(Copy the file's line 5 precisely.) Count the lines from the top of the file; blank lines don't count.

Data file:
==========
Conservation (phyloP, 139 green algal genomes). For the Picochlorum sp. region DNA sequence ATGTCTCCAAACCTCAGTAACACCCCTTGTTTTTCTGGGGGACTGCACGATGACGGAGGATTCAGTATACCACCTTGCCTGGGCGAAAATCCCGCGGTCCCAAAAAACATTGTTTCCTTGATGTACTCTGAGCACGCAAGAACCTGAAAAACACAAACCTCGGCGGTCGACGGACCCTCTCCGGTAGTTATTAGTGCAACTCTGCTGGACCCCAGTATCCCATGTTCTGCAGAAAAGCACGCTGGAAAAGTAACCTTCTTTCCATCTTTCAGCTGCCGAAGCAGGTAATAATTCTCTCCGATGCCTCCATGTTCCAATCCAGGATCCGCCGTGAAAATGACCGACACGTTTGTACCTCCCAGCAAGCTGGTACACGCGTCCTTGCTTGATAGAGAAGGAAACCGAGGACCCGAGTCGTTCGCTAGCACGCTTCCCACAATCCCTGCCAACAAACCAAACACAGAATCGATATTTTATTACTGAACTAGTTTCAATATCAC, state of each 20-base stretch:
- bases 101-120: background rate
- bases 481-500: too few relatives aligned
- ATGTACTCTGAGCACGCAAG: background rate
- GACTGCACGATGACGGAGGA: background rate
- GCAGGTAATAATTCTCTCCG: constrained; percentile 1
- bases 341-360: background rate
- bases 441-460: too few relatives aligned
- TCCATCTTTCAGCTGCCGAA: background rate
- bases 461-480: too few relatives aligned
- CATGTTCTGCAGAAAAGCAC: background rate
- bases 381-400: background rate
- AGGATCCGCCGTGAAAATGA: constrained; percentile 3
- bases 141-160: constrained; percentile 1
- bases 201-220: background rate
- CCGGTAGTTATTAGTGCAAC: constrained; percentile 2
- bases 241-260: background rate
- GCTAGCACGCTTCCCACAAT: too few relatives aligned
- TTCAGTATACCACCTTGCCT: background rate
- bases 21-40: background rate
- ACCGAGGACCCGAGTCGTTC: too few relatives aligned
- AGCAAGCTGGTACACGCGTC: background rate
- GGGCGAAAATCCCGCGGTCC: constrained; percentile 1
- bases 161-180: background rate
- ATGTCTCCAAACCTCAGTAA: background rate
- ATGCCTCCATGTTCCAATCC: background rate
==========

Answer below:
- GACTGCACGATGACGGAGGA: background rate